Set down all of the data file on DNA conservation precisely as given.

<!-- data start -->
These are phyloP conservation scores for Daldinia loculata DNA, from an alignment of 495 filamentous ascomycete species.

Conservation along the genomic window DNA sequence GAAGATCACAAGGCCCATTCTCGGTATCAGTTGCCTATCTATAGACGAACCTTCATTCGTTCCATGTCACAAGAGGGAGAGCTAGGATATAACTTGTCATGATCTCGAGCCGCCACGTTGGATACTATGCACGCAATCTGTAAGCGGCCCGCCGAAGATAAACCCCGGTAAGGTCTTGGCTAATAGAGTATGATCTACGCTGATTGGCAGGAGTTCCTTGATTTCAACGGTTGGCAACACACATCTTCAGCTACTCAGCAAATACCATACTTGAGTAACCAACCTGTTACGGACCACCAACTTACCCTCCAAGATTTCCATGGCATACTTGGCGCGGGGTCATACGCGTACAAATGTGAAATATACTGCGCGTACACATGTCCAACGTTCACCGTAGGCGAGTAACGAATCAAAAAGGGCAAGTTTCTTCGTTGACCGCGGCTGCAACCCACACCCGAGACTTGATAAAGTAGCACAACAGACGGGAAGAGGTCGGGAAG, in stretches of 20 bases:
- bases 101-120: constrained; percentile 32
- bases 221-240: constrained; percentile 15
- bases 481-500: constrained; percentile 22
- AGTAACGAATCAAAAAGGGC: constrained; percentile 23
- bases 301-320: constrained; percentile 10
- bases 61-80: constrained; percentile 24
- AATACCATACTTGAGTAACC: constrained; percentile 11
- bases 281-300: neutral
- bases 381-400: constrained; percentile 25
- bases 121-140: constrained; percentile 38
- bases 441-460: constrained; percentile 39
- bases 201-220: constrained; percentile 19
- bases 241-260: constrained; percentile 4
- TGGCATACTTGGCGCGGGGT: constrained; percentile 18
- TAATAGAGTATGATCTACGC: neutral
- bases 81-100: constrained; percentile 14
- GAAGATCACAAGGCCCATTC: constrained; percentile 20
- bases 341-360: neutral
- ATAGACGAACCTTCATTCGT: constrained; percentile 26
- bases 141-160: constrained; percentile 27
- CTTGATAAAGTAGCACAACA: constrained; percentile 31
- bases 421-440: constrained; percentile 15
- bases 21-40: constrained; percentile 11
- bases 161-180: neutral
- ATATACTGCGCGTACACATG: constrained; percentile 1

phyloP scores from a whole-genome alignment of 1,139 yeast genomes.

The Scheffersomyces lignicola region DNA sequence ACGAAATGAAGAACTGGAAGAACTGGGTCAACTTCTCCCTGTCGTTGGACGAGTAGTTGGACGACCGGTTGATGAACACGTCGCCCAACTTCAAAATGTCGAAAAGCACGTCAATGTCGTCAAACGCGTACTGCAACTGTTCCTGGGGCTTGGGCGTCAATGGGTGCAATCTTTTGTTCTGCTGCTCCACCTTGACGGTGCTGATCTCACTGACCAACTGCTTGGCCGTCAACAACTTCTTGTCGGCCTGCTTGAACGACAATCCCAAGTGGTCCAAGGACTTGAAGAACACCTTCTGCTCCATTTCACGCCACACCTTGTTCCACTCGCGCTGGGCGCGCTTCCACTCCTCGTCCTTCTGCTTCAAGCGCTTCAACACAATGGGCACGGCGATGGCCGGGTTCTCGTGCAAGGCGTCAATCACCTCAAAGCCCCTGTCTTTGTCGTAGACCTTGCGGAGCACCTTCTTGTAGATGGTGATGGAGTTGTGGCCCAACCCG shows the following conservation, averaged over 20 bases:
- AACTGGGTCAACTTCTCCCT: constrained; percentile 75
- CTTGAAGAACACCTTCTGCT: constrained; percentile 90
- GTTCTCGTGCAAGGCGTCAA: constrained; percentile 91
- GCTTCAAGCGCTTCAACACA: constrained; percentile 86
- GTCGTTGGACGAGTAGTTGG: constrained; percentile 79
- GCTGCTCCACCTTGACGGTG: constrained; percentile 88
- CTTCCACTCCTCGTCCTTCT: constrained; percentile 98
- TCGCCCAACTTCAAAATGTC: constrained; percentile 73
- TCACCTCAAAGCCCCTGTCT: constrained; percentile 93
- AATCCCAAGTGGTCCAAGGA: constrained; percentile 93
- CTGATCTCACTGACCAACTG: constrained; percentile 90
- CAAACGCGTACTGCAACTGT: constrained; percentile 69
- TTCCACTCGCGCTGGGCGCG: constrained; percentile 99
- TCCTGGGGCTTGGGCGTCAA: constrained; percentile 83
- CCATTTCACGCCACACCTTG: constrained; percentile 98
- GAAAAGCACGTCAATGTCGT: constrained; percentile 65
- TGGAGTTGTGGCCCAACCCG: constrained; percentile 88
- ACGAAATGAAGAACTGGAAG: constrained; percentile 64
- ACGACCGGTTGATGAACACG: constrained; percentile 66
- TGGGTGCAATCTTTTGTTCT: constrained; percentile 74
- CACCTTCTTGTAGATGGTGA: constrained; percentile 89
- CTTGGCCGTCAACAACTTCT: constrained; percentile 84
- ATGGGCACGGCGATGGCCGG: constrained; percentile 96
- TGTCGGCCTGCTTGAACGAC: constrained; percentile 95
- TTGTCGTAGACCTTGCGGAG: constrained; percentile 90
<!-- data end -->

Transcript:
These are phyloP conservation scores for Daldinia loculata DNA, from an alignment of 495 filamentous ascomycete species.

Conservation along the genomic window DNA sequence GAAGATCACAAGGCCCATTCTCGGTATCAGTTGCCTATCTATAGACGAACCTTCATTCGTTCCATGTCACAAGAGGGAGAGCTAGGATATAACTTGTCATGATCTCGAGCCGCCACGTTGGATACTATGCACGCAATCTGTAAGCGGCCCGCCGAAGATAAACCCCGGTAAGGTCTTGGCTAATAGAGTATGATCTACGCTGATTGGCAGGAGTTCCTTGATTTCAACGGTTGGCAACACACATCTTCAGCTACTCAGCAAATACCATACTTGAGTAACCAACCTGTTACGGACCACCAACTTACCCTCCAAGATTTCCATGGCATACTTGGCGCGGGGTCATACGCGTACAAATGTGAAATATACTGCGCGTACACATGTCCAACGTTCACCGTAGGCGAGTAACGAATCAAAAAGGGCAAGTTTCTTCGTTGACCGCGGCTGCAACCCACACCCGAGACTTGATAAAGTAGCACAACAGACGGGAAGAGGTCGGGAAG, in stretches of 20 bases:
- bases 101-120: constrained; percentile 32
- bases 221-240: constrained; percentile 15
- bases 481-500: constrained; percentile 22
- AGTAACGAATCAAAAAGGGC: constrained; percentile 23
- bases 301-320: constrained; percentile 10
- bases 61-80: constrained; percentile 24
- AATACCATACTTGAGTAACC: constrained; percentile 11
- bases 281-300: neutral
- bases 381-400: constrained; percentile 25
- bases 121-140: constrained; percentile 38
- bases 441-460: constrained; percentile 39
- bases 201-220: constrained; percentile 19
- bases 241-260: constrained; percentile 4
- TGGCATACTTGGCGCGGGGT: constrained; percentile 18
- TAATAGAGTATGATCTACGC: neutral
- bases 81-100: constrained; percentile 14
- GAAGATCACAAGGCCCATTC: constrained; percentile 20
- bases 341-360: neutral
- ATAGACGAACCTTCATTCGT: constrained; percentile 26
- bases 141-160: constrained; percentile 27
- CTTGATAAAGTAGCACAACA: constrained; percentile 31
- bases 421-440: constrained; percentile 15
- bases 21-40: constrained; percentile 11
- bases 161-180: neutral
- ATATACTGCGCGTACACATG: constrained; percentile 1

phyloP scores from a whole-genome alignment of 1,139 yeast genomes.

The Scheffersomyces lignicola region DNA sequence ACGAAATGAAGAACTGGAAGAACTGGGTCAACTTCTCCCTGTCGTTGGACGAGTAGTTGGACGACCGGTTGATGAACACGTCGCCCAACTTCAAAATGTCGAAAAGCACGTCAATGTCGTCAAACGCGTACTGCAACTGTTCCTGGGGCTTGGGCGTCAATGGGTGCAATCTTTTGTTCTGCTGCTCCACCTTGACGGTGCTGATCTCACTGACCAACTGCTTGGCCGTCAACAACTTCTTGTCGGCCTGCTTGAACGACAATCCCAAGTGGTCCAAGGACTTGAAGAACACCTTCTGCTCCATTTCACGCCACACCTTGTTCCACTCGCGCTGGGCGCGCTTCCACTCCTCGTCCTTCTGCTTCAAGCGCTTCAACACAATGGGCACGGCGATGGCCGGGTTCTCGTGCAAGGCGTCAATCACCTCAAAGCCCCTGTCTTTGTCGTAGACCTTGCGGAGCACCTTCTTGTAGATGGTGATGGAGTTGTGGCCCAACCCG shows the following conservation, averaged over 20 bases:
- AACTGGGTCAACTTCTCCCT: constrained; percentile 75
- CTTGAAGAACACCTTCTGCT: constrained; percentile 90
- GTTCTCGTGCAAGGCGTCAA: constrained; percentile 91
- GCTTCAAGCGCTTCAACACA: constrained; percentile 86
- GTCGTTGGACGAGTAGTTGG: constrained; percentile 79
- GCTGCTCCACCTTGACGGTG: constrained; percentile 88
- CTTCCACTCCTCGTCCTTCT: constrained; percentile 98
- TCGCCCAACTTCAAAATGTC: constrained; percentile 73
- TCACCTCAAAGCCCCTGTCT: constrained; percentile 93
- AATCCCAAGTGGTCCAAGGA: constrained; percentile 93
- CTGATCTCACTGACCAACTG: constrained; percentile 90
- CAAACGCGTACTGCAACTGT: constrained; percentile 69
- TTCCACTCGCGCTGGGCGCG: constrained; percentile 99
- TCCTGGGGCTTGGGCGTCAA: constrained; percentile 83
- CCATTTCACGCCACACCTTG: constrained; percentile 98
- GAAAAGCACGTCAATGTCGT: constrained; percentile 65
- TGGAGTTGTGGCCCAACCCG: constrained; percentile 88
- ACGAAATGAAGAACTGGAAG: constrained; percentile 64
- ACGACCGGTTGATGAACACG: constrained; percentile 66
- TGGGTGCAATCTTTTGTTCT: constrained; percentile 74
- CACCTTCTTGTAGATGGTGA: constrained; percentile 89
- CTTGGCCGTCAACAACTTCT: constrained; percentile 84
- ATGGGCACGGCGATGGCCGG: constrained; percentile 96
- TGTCGGCCTGCTTGAACGAC: constrained; percentile 95
- TTGTCGTAGACCTTGCGGAG: constrained; percentile 90